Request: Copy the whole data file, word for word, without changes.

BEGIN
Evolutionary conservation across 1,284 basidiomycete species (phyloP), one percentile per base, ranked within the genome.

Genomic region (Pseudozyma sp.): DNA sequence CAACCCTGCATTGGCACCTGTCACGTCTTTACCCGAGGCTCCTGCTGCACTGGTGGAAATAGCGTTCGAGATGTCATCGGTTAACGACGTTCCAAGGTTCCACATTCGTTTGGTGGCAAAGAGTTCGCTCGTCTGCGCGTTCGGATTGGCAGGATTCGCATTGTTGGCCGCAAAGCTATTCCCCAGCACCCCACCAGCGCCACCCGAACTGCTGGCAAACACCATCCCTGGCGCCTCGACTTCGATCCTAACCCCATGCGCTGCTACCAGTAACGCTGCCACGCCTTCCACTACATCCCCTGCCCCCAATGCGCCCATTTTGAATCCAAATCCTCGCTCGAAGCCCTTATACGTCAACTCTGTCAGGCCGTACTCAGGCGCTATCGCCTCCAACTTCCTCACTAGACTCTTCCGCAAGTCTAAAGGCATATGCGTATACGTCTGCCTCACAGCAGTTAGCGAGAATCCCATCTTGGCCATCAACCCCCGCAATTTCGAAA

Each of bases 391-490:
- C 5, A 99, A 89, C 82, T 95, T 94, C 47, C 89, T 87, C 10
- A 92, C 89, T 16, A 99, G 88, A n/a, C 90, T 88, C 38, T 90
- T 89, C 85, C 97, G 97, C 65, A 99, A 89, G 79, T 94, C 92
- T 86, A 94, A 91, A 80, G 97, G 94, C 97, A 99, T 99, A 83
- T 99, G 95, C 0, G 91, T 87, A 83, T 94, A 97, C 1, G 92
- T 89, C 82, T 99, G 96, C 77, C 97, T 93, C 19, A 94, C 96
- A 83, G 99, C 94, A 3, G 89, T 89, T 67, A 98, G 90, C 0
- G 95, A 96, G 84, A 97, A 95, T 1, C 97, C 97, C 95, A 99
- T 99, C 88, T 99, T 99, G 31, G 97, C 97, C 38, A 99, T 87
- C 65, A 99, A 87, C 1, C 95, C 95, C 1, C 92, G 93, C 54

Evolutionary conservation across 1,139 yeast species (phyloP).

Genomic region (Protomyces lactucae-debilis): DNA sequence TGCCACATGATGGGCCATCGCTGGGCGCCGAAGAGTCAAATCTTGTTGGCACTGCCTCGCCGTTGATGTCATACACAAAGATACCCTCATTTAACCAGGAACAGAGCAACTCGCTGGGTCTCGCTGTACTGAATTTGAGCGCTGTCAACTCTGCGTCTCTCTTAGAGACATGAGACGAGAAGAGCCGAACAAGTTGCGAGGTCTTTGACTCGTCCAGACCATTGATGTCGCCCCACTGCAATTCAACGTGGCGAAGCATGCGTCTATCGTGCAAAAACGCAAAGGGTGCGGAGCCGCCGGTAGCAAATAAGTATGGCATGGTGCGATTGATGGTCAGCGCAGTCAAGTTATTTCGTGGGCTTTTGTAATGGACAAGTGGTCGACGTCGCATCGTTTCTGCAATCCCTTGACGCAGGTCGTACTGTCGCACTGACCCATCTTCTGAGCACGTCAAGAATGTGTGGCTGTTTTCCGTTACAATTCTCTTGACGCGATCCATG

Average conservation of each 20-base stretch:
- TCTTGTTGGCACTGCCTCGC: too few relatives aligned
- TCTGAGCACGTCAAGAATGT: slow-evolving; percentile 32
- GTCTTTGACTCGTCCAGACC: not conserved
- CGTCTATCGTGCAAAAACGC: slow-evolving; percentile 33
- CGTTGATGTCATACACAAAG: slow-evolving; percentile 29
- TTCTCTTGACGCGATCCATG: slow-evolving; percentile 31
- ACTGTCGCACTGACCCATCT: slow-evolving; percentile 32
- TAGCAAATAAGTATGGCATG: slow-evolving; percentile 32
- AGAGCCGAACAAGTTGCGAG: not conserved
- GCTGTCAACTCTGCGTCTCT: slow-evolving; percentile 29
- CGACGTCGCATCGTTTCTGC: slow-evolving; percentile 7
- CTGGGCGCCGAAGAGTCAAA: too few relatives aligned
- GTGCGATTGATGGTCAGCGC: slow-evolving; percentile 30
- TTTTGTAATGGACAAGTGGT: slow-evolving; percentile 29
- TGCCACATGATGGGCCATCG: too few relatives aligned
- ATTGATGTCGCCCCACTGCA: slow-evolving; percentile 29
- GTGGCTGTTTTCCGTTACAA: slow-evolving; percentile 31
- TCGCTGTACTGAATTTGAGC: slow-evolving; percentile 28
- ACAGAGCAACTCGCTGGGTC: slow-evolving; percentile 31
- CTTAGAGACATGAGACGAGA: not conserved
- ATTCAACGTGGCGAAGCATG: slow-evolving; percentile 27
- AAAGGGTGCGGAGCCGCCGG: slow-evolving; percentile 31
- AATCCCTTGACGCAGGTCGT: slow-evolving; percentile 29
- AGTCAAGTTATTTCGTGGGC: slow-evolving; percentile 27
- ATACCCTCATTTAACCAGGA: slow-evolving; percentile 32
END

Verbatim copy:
Evolutionary conservation across 1,284 basidiomycete species (phyloP), one percentile per base, ranked within the genome.

Genomic region (Pseudozyma sp.): DNA sequence CAACCCTGCATTGGCACCTGTCACGTCTTTACCCGAGGCTCCTGCTGCACTGGTGGAAATAGCGTTCGAGATGTCATCGGTTAACGACGTTCCAAGGTTCCACATTCGTTTGGTGGCAAAGAGTTCGCTCGTCTGCGCGTTCGGATTGGCAGGATTCGCATTGTTGGCCGCAAAGCTATTCCCCAGCACCCCACCAGCGCCACCCGAACTGCTGGCAAACACCATCCCTGGCGCCTCGACTTCGATCCTAACCCCATGCGCTGCTACCAGTAACGCTGCCACGCCTTCCACTACATCCCCTGCCCCCAATGCGCCCATTTTGAATCCAAATCCTCGCTCGAAGCCCTTATACGTCAACTCTGTCAGGCCGTACTCAGGCGCTATCGCCTCCAACTTCCTCACTAGACTCTTCCGCAAGTCTAAAGGCATATGCGTATACGTCTGCCTCACAGCAGTTAGCGAGAATCCCATCTTGGCCATCAACCCCCGCAATTTCGAAA

Each of bases 391-490:
- C 5, A 99, A 89, C 82, T 95, T 94, C 47, C 89, T 87, C 10
- A 92, C 89, T 16, A 99, G 88, A n/a, C 90, T 88, C 38, T 90
- T 89, C 85, C 97, G 97, C 65, A 99, A 89, G 79, T 94, C 92
- T 86, A 94, A 91, A 80, G 97, G 94, C 97, A 99, T 99, A 83
- T 99, G 95, C 0, G 91, T 87, A 83, T 94, A 97, C 1, G 92
- T 89, C 82, T 99, G 96, C 77, C 97, T 93, C 19, A 94, C 96
- A 83, G 99, C 94, A 3, G 89, T 89, T 67, A 98, G 90, C 0
- G 95, A 96, G 84, A 97, A 95, T 1, C 97, C 97, C 95, A 99
- T 99, C 88, T 99, T 99, G 31, G 97, C 97, C 38, A 99, T 87
- C 65, A 99, A 87, C 1, C 95, C 95, C 1, C 92, G 93, C 54

Evolutionary conservation across 1,139 yeast species (phyloP).

Genomic region (Protomyces lactucae-debilis): DNA sequence TGCCACATGATGGGCCATCGCTGGGCGCCGAAGAGTCAAATCTTGTTGGCACTGCCTCGCCGTTGATGTCATACACAAAGATACCCTCATTTAACCAGGAACAGAGCAACTCGCTGGGTCTCGCTGTACTGAATTTGAGCGCTGTCAACTCTGCGTCTCTCTTAGAGACATGAGACGAGAAGAGCCGAACAAGTTGCGAGGTCTTTGACTCGTCCAGACCATTGATGTCGCCCCACTGCAATTCAACGTGGCGAAGCATGCGTCTATCGTGCAAAAACGCAAAGGGTGCGGAGCCGCCGGTAGCAAATAAGTATGGCATGGTGCGATTGATGGTCAGCGCAGTCAAGTTATTTCGTGGGCTTTTGTAATGGACAAGTGGTCGACGTCGCATCGTTTCTGCAATCCCTTGACGCAGGTCGTACTGTCGCACTGACCCATCTTCTGAGCACGTCAAGAATGTGTGGCTGTTTTCCGTTACAATTCTCTTGACGCGATCCATG

Average conservation of each 20-base stretch:
- TCTTGTTGGCACTGCCTCGC: too few relatives aligned
- TCTGAGCACGTCAAGAATGT: slow-evolving; percentile 32
- GTCTTTGACTCGTCCAGACC: not conserved
- CGTCTATCGTGCAAAAACGC: slow-evolving; percentile 33
- CGTTGATGTCATACACAAAG: slow-evolving; percentile 29
- TTCTCTTGACGCGATCCATG: slow-evolving; percentile 31
- ACTGTCGCACTGACCCATCT: slow-evolving; percentile 32
- TAGCAAATAAGTATGGCATG: slow-evolving; percentile 32
- AGAGCCGAACAAGTTGCGAG: not conserved
- GCTGTCAACTCTGCGTCTCT: slow-evolving; percentile 29
- CGACGTCGCATCGTTTCTGC: slow-evolving; percentile 7
- CTGGGCGCCGAAGAGTCAAA: too few relatives aligned
- GTGCGATTGATGGTCAGCGC: slow-evolving; percentile 30
- TTTTGTAATGGACAAGTGGT: slow-evolving; percentile 29
- TGCCACATGATGGGCCATCG: too few relatives aligned
- ATTGATGTCGCCCCACTGCA: slow-evolving; percentile 29
- GTGGCTGTTTTCCGTTACAA: slow-evolving; percentile 31
- TCGCTGTACTGAATTTGAGC: slow-evolving; percentile 28
- ACAGAGCAACTCGCTGGGTC: slow-evolving; percentile 31
- CTTAGAGACATGAGACGAGA: not conserved
- ATTCAACGTGGCGAAGCATG: slow-evolving; percentile 27
- AAAGGGTGCGGAGCCGCCGG: slow-evolving; percentile 31
- AATCCCTTGACGCAGGTCGT: slow-evolving; percentile 29
- AGTCAAGTTATTTCGTGGGC: slow-evolving; percentile 27
- ATACCCTCATTTAACCAGGA: slow-evolving; percentile 32